Project Log #1: Getting Started

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Victor Deng the new student intern at Canada Aviation and Space Museum

Working in an environment that’s full of airplanes has been my dream since childhood. So, when I learned that a summer internship at the Canada Aviation and Space Museum was a possibility, I jumped at the chance.

For the next 4 weeks, I’ll be working with the museum’s science advisor, Jesse Rogerson. My friend Mohamed, who was an intern at the museum last year, told me a lot about the personal weather station project that he completed, which made me even more excited to start the internship and start my own cool project. Jesse and I chatted about possible projects prior to the start of the internship. We came up with some very interesting ideas but in the end, we settled on making a model aircraft that can be used to explain how pilots control aircraft.

Since I am an aviation nerd, I already have some knowledge on how this is done. Pilots are able to control the aircraft with moving parts on the aircraft called control surfaces. Through the movement of these control surfaces, the direction of the plane is affected. Currently, the museum offers a Cessna 150 demonstration, where the guides explain how the control surfaces work in an interactive way. However, it’s hard to see the movement of the control surface when you’re sitting in the cockpit during the demo. So it would be very helpful to have a hands-on model with moveable control surfaces, to assist in explaining how control surfaces work.

Cessna 150, Demonstration plane for control surfaces

Cessna 150, Demonstration plane for control surfaces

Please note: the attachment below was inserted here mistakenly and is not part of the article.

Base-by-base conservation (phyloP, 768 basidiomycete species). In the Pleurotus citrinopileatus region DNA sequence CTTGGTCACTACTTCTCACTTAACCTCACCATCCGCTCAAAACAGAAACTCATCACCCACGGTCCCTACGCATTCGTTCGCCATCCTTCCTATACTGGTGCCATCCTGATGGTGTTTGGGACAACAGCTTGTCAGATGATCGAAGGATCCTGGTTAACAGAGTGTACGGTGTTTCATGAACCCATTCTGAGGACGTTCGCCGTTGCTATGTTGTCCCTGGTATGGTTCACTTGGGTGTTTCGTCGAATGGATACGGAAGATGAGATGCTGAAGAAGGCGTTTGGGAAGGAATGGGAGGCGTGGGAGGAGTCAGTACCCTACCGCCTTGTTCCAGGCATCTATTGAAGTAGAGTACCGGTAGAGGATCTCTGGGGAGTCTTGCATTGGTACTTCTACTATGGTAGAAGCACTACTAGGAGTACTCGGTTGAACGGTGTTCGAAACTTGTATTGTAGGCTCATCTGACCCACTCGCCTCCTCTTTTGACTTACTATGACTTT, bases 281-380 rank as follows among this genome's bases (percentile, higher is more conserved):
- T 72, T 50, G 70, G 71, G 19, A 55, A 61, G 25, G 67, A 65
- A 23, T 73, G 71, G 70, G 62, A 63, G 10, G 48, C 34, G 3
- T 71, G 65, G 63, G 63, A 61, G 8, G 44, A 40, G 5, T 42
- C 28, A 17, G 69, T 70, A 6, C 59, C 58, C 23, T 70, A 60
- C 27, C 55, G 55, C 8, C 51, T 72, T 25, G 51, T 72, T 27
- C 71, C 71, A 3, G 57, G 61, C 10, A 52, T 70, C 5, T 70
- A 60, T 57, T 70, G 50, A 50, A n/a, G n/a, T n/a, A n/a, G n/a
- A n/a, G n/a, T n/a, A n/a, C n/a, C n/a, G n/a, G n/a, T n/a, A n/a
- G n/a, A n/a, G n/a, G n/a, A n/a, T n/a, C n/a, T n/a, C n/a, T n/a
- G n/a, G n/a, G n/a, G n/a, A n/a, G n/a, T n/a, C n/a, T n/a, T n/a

The most common control surfaces are the aileron, elevator, rudder, flaps and spoilers (aka air brakes). People who have flown on a commercial aircraft have likely seen aileron, flaps, and speed breaks in action, since they are on the airplane wing and can be seen from the windowed seats. The elevator and rudder are installed on the back of the plane, which makes them impossible to see in action.

Looking out the back window of the Cessna 150, rudder and elevator in view

Looking out the back window of the Cessna 150, rudder and elevator in view

Now that we’ve determined the focus of my project, I can start to research more about the theories behind control surfaces and brainstorm about the model plane’s design. That will be followed by designing and making the model, testing it, and iterating on the design after that. Stay tuned for my next entry!

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Victor Deng

As an intern at the Canada Aviation and Space Museum, Victor Deng works under the science advisor Jesse Rogerson. He is interested in building and flying remote control model airplanes and has more than 10 years of experience in this hobby.